When a witness turns up dead, Mary ditches administrative leave to solve a 10 Little Indians story-until her own brand of Post-Traumatic-Stress disorders her plan.
After waking from a restful thirty hours of sleep, Mary Shannon feels surprisingly fine despite her recent harrowing ordeal (being drugged, kidnapped and almost raped and killed at the hands of the maniacal "Spanky"). She's still not particularly thrilled with her sister, Brandi, who got Mary into that special brand of hell in the first place, or her mother, Jinx, who is obsessing over the letters from her estranged father Mary shared with her, but on the whole, she feels alright.
When Stan asks Mary to assist and advise Marshall on investigating the death of one of Mary's inherited witnesses-because Mary is on Administrative Leave-she doesn't even get pissed off. Marshall finds Mary's "it's-good-to-be-alive" attitude more unsettling than if she were experiencing the typical symptoms of PTSD, but for the moment, they're not going to overanalyze her good spirits.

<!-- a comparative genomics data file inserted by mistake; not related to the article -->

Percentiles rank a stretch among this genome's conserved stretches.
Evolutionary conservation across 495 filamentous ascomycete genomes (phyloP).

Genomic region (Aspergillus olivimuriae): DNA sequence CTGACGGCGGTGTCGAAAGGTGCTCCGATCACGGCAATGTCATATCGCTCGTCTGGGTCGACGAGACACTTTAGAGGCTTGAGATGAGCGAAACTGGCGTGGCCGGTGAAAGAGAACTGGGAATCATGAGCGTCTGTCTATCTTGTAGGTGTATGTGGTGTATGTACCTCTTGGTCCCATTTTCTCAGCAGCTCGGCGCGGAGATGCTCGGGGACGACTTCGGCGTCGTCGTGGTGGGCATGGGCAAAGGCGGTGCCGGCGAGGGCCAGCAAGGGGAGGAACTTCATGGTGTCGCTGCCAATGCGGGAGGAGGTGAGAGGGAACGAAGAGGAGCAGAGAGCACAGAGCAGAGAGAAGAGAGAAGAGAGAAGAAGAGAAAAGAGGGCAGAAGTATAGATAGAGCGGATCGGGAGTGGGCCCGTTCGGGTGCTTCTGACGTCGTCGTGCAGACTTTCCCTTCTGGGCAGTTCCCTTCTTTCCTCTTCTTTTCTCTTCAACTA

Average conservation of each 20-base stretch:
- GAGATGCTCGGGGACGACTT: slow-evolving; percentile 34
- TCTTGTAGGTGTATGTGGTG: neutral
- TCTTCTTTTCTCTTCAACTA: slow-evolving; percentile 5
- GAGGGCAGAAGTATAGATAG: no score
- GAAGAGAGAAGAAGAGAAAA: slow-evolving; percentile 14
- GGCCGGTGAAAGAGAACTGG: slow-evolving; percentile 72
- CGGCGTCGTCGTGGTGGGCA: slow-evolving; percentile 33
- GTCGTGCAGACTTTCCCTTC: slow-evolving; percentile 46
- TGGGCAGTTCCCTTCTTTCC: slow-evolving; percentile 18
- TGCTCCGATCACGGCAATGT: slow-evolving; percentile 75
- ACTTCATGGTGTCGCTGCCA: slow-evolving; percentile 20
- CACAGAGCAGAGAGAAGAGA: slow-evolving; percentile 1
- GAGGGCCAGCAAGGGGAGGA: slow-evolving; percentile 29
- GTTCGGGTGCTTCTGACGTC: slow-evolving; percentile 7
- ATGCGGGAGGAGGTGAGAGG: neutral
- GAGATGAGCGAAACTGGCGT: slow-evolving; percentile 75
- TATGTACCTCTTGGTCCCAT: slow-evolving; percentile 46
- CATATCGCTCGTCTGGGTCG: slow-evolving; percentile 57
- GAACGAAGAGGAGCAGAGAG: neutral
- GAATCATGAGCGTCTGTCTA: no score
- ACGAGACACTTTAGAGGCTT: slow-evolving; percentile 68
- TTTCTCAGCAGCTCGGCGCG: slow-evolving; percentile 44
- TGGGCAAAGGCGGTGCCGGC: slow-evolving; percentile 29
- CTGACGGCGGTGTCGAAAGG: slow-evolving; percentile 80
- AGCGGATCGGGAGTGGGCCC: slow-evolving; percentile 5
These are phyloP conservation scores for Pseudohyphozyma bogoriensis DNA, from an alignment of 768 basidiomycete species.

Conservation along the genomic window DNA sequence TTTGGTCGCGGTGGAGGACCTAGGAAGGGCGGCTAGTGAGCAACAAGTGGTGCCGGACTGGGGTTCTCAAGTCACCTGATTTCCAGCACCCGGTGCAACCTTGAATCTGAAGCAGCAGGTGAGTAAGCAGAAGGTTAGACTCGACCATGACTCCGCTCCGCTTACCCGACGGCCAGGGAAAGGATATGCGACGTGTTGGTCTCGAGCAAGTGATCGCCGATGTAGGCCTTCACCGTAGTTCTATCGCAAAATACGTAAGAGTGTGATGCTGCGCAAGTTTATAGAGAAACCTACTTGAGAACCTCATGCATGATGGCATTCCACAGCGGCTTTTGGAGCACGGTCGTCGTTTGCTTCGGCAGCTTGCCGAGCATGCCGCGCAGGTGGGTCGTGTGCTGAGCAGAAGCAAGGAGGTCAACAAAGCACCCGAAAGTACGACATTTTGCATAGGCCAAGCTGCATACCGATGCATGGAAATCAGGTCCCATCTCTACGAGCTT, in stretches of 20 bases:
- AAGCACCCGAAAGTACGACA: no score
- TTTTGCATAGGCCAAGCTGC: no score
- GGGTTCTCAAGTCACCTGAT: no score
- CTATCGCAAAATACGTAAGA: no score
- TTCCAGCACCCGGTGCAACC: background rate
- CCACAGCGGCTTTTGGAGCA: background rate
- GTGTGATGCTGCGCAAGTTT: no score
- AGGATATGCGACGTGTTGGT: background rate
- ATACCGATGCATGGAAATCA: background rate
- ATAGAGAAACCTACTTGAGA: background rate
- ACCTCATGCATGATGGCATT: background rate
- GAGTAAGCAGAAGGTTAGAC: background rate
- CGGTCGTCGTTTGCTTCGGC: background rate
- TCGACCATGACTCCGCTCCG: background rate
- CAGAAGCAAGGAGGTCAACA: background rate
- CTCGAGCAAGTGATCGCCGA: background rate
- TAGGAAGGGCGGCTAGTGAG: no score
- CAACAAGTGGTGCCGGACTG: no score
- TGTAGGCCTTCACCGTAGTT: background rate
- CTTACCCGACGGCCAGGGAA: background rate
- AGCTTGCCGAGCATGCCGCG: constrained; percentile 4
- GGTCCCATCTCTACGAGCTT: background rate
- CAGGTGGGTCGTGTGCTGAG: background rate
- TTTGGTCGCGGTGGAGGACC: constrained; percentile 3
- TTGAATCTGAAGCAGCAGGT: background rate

Working the case is actually helping Mary keep herself together even though the death of Lily Adams is not the straightforward suicide it first appears to be. Now Marshall and Mary must work with Detective Bobby D. to protect Lily's three adult children and unravel a new twist in a case that had been put to bed years earlier.
In the midst of this confounding case, Stan introduces Mary and Marshall to the new Office Administrator, Eleanor Prince. Eleanor formerly worked in the FBI HQ in Phoenix for eight years until her husband, an agent, was killed in a car accident. Within minutes of starting her job, Eleanor has rearranged the inspectors' desks and convinced Mary to give the new configuration a try for a week-that is until Mary finally snaps. After Mary lashes out at Stan for keeping her from doing her job, she shoves her desk back into its original place and storms out of the office. Maybe Mary isn't so fine after all.